What if we have it and it goes away? What if we have it and it changes, turning into something hurtful — contempt, anger, abuse? What if we think we have found it, only to discover that it wasn’t really love after all? What if we never find it? Is the search for love different after we experience heartbreak? Does the experience of heartbreak influence the way we approach love? Do we fear getting too close? Do we change who we are to have love? Do we see heartbreak as a teacher, helping us understand ourselves, others and the world better? Does it scar as for life? Does it make us avoid love and closeness altogether?

That’s what I began thinking about.

I was further inspired by stumbling upon French conceptual artist Sophie Calle’s project “Take Care of Yourself.” When a boyfriend dumped her by email, which ended with a impersonal, “Take care of yourself,” she sent it to 107 women from all sorts of disciples, from philosophers to singers to poets to sociologists, to analyze it. Their insightful and often hilarious deconstructions became a celebrated exhibit at the Venice Biennale in 2007. Then I read about the Museum of Broken Relationships, in Zagreb, Croatia, of all places. And that’s when my friend, the amazing artist Veronica Napoles, and I decided we really need to carry the conversation further.

So we are.

We have just launched the Gravity of the Heart project. It’s a juried four-week exhibit slated for next year, but it’s also an international and ongoing conversation about heartbreak.

We’re looking for creative expressions that illustrate and speak to your personal experience with heartbreak — painting, collage, drawing, photography, sculptural and the written word.

Heartbreak is a real thing — studies indicate the stress of a breakup can cause what’s known as broken heart syndrome, or the slightly less sexy takotsubo cardiomyopathy (named unromantically after a Japanese octopus trap), which can lead to death. Despite that, most of us don’t die from heartache; in fact, we seem to be somewhat hardwired to overcome heartache.

Yes, most of us may overcome it. But how does it influence what comes next? That’s what we’d like to know. What about you?

Want to share your experiences? Go to Gravity of the Heart to learn more about how to participate in the juried art show. If you just want to have a conversation about heartbreak, please like our Facebook page and let’s go!

Tags: , , , , , ,

Lena Dunham is in a bind.

In March, the Girls creator boldly told Ellen DeGeneres that she and her boyfriend of three years, Jack Antonoff, would not be tying the knot until same-sex couples could, too — a noble gesture that Brad Pitt announced at one point, but then he and Angelina Jolie went ahead and married anyway. Then the SCOTUS decision was announced June 26, and the couple started getting texts “from our friends, from our mothers, from our exercise instructors being like, ‘Finally, it’s your time!'” and Dunham told Antonoff to “get on it,” and promptly regretted it (and one has to guess that Antonoff was, well, relieved).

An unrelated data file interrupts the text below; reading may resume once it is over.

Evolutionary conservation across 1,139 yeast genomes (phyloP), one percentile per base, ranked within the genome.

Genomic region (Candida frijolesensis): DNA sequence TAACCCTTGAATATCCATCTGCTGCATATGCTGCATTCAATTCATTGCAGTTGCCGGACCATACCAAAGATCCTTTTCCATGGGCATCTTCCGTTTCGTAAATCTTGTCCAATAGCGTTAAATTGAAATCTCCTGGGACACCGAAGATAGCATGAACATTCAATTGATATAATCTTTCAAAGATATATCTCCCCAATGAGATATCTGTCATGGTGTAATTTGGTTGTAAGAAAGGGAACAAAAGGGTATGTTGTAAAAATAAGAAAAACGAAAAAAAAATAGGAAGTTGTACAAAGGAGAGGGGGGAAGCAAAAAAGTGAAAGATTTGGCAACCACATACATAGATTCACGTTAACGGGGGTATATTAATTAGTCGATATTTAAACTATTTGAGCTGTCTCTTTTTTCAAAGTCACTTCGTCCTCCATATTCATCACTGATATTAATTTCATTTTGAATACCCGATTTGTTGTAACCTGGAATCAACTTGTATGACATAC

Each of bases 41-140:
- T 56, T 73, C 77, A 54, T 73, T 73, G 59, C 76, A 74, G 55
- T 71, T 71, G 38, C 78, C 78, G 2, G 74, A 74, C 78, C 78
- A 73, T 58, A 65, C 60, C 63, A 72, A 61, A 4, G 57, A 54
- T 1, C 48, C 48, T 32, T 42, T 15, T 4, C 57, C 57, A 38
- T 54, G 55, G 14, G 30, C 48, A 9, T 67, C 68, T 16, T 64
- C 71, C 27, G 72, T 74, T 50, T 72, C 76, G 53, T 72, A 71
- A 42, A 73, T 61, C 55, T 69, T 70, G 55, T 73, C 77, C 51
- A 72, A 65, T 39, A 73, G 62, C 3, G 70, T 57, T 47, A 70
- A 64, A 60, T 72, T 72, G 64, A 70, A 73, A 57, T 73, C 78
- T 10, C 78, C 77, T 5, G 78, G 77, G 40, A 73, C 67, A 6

Photo by Autumn de Wilde

Photo by Autumn de Wilde

Now, it’s months later, and there’s still no bling or wedding date set and fans and DeGeneres want to know, well?

And now it’s an unhappy situation and lots of ‘splainin’  because there are expectations (although how a Dunham-Antonoff marriage impacts anyone else but Dunham and Antonoff is beyond me).

For her part, Dunham says they’d rather “wait for a moment where we feel excited about” tying the knot.

“I mean we own a dog together. We own a home together, but the marriage thing is a big deal.”

Yes, marriage is a big deal. Thank you for acknowledging that!

But even if you never announced that you wouldn’t get hitched until everyone else could, everyone who is either living with a partner or has been dating someone for a certain amount of time has certainly felt pressure to wed.

Dunham does. In her July essay in the New Yorker, “The Bride in Her Head,” she acknowledges that her childhood dreams of a wedding one day were uniquely female:

“(A)s a man, his entire life has not been shaped by a desire for, or a rejection of, a fluffy white dress. … My desire for a wedding predated my ability to imagine anyone loving me for who I was and for who I might become. Now, having mostly become that kind of person, my desires were opaque even to me. I felt lonely, crazy, and guilty. I felt unsure.”

Dunham also observes that their stance for marriage equity bought them and other unsure heteros “a limitless breathing space that allowed our relationship to grow without any of the tortured questions of legal commitments and ring settings that seem to plague so many sooner than they might want.”

Why? No one needs to marry anymore for sex, kids, financial security — the usual suspects in our grandparents’ day. Why don’t couples give themselves “limitless breathing space,” and tell everyone else it’s none of their business?

Marriage is still the “normal” thing to do — graduate, get a job, get married. And even if you can resist pressure from friends and family, once you get to the age when you start going to a lot of your friends’ weddings, it can feel like there’s something wrong with you if you don’t tie the knot, too.